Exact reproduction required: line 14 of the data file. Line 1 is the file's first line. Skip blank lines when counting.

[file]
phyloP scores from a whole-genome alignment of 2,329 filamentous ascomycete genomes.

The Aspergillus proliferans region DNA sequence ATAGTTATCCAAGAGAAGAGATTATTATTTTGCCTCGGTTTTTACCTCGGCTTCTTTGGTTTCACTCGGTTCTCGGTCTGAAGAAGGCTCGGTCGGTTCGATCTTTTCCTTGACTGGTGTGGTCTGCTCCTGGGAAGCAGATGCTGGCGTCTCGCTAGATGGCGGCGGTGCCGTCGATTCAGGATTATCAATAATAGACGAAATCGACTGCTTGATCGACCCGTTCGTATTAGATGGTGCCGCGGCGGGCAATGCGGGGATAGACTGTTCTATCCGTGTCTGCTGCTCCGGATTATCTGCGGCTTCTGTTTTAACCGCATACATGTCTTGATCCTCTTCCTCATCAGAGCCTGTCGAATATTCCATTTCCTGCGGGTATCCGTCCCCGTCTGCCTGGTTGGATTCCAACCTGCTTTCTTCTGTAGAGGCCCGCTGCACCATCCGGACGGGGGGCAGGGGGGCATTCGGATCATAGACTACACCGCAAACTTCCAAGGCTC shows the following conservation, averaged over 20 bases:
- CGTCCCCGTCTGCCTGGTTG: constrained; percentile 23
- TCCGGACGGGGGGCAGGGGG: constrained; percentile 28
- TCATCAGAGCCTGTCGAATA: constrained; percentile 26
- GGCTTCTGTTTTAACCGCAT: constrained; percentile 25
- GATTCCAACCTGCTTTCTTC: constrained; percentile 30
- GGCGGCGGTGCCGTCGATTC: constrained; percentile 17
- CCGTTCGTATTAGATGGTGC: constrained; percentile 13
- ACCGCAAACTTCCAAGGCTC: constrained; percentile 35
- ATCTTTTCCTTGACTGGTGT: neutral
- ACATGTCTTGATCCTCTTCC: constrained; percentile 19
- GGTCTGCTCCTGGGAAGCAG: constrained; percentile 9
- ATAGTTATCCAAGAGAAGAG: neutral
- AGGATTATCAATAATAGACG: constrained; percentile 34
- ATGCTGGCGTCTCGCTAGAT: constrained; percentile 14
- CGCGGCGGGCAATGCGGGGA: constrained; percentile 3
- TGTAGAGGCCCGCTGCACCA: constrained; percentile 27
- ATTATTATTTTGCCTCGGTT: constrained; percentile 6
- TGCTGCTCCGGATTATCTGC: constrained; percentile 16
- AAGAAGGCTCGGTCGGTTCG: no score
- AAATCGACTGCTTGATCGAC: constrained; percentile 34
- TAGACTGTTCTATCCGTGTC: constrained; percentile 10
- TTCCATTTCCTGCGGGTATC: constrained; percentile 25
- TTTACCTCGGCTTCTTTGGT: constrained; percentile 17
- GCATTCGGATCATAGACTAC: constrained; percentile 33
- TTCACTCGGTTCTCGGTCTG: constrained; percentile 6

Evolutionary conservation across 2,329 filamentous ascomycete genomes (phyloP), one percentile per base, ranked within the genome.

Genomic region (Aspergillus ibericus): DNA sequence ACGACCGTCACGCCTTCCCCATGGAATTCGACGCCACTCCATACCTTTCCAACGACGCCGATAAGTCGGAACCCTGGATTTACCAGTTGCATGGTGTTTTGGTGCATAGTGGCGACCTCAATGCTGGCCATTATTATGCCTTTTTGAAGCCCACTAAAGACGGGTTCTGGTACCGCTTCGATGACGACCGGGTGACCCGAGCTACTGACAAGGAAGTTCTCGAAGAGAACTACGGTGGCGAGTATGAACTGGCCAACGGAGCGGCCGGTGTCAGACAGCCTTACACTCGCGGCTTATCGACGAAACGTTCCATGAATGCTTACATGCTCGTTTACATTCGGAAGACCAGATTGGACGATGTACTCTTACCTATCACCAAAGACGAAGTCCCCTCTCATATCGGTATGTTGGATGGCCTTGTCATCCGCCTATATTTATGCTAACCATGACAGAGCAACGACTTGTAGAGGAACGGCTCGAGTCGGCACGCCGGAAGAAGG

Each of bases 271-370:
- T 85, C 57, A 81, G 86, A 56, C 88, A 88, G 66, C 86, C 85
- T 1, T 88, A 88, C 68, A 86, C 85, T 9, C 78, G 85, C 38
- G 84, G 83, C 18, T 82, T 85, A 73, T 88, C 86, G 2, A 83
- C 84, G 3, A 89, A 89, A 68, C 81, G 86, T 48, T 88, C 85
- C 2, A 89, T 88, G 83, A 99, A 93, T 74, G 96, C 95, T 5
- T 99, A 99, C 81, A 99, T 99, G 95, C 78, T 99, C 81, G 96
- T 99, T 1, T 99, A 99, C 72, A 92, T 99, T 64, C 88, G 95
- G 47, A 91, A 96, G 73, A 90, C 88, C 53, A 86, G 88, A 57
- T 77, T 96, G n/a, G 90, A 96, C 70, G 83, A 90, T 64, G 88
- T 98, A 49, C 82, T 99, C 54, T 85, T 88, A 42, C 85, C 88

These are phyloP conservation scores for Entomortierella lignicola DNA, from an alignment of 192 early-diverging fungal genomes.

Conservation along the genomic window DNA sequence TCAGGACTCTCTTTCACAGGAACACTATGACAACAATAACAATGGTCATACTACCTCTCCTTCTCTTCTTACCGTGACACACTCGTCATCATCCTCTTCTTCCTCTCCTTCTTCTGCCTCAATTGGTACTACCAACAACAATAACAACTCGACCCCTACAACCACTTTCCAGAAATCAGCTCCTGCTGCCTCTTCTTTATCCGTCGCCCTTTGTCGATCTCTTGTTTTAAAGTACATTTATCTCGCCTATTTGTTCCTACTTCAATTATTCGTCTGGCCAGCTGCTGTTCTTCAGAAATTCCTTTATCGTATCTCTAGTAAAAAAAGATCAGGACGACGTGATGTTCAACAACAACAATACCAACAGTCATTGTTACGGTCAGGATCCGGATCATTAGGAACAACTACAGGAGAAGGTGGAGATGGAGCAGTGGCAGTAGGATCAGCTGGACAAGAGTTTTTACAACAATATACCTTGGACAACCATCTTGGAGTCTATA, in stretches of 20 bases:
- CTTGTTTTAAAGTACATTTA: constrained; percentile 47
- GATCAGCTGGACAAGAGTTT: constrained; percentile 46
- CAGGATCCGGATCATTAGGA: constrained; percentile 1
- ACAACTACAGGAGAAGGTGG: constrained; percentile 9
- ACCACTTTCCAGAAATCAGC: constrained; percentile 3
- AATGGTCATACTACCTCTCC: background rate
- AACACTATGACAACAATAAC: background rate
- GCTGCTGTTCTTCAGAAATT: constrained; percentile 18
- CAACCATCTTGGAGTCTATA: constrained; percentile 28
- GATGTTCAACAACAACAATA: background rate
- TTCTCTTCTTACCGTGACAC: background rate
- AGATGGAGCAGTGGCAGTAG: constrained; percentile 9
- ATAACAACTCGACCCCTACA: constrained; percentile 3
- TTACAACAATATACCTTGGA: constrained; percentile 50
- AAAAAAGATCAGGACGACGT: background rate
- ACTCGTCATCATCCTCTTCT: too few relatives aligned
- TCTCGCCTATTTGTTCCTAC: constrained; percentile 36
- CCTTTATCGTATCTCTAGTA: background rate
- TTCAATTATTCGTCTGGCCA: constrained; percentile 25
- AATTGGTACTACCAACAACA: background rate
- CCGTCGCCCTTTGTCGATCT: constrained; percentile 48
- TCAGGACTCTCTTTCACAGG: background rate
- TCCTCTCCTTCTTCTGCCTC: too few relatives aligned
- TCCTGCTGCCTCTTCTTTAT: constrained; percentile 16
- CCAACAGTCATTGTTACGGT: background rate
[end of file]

- ATAGTTATCCAAGAGAAGAG: neutral